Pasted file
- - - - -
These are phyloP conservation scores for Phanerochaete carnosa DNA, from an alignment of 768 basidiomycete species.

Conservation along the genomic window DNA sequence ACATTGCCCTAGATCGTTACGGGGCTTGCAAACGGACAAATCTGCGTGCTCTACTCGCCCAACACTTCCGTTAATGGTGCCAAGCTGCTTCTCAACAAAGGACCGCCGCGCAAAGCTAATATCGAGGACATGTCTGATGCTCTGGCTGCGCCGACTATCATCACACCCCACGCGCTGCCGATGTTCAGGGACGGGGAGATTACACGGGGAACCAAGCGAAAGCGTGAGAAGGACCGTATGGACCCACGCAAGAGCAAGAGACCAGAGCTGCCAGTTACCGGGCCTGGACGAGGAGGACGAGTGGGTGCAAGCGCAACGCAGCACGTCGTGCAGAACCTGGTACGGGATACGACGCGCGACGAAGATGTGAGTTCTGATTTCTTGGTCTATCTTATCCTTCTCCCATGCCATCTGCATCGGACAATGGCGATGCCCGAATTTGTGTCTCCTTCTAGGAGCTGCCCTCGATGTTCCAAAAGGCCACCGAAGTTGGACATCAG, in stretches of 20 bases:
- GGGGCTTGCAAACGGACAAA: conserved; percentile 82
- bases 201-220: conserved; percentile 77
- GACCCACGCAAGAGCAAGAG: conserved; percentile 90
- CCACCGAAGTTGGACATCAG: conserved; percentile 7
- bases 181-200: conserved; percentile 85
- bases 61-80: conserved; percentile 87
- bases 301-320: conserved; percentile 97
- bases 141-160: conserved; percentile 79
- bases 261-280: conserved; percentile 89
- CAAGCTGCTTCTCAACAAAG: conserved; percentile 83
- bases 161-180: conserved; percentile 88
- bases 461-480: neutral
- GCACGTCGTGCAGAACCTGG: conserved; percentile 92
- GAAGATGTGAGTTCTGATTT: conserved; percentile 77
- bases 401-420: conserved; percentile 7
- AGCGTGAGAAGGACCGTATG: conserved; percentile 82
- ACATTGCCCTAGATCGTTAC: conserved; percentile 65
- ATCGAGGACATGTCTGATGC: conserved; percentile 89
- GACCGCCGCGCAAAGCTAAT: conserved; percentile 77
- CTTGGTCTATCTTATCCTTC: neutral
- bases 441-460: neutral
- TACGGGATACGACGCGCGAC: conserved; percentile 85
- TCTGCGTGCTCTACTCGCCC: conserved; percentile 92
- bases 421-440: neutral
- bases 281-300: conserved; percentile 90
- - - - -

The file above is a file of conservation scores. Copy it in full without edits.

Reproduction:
These are phyloP conservation scores for Phanerochaete carnosa DNA, from an alignment of 768 basidiomycete species.

Conservation along the genomic window DNA sequence ACATTGCCCTAGATCGTTACGGGGCTTGCAAACGGACAAATCTGCGTGCTCTACTCGCCCAACACTTCCGTTAATGGTGCCAAGCTGCTTCTCAACAAAGGACCGCCGCGCAAAGCTAATATCGAGGACATGTCTGATGCTCTGGCTGCGCCGACTATCATCACACCCCACGCGCTGCCGATGTTCAGGGACGGGGAGATTACACGGGGAACCAAGCGAAAGCGTGAGAAGGACCGTATGGACCCACGCAAGAGCAAGAGACCAGAGCTGCCAGTTACCGGGCCTGGACGAGGAGGACGAGTGGGTGCAAGCGCAACGCAGCACGTCGTGCAGAACCTGGTACGGGATACGACGCGCGACGAAGATGTGAGTTCTGATTTCTTGGTCTATCTTATCCTTCTCCCATGCCATCTGCATCGGACAATGGCGATGCCCGAATTTGTGTCTCCTTCTAGGAGCTGCCCTCGATGTTCCAAAAGGCCACCGAAGTTGGACATCAG, in stretches of 20 bases:
- GGGGCTTGCAAACGGACAAA: conserved; percentile 82
- bases 201-220: conserved; percentile 77
- GACCCACGCAAGAGCAAGAG: conserved; percentile 90
- CCACCGAAGTTGGACATCAG: conserved; percentile 7
- bases 181-200: conserved; percentile 85
- bases 61-80: conserved; percentile 87
- bases 301-320: conserved; percentile 97
- bases 141-160: conserved; percentile 79
- bases 261-280: conserved; percentile 89
- CAAGCTGCTTCTCAACAAAG: conserved; percentile 83
- bases 161-180: conserved; percentile 88
- bases 461-480: neutral
- GCACGTCGTGCAGAACCTGG: conserved; percentile 92
- GAAGATGTGAGTTCTGATTT: conserved; percentile 77
- bases 401-420: conserved; percentile 7
- AGCGTGAGAAGGACCGTATG: conserved; percentile 82
- ACATTGCCCTAGATCGTTAC: conserved; percentile 65
- ATCGAGGACATGTCTGATGC: conserved; percentile 89
- GACCGCCGCGCAAAGCTAAT: conserved; percentile 77
- CTTGGTCTATCTTATCCTTC: neutral
- bases 441-460: neutral
- TACGGGATACGACGCGCGAC: conserved; percentile 85
- TCTGCGTGCTCTACTCGCCC: conserved; percentile 92
- bases 421-440: neutral
- bases 281-300: conserved; percentile 90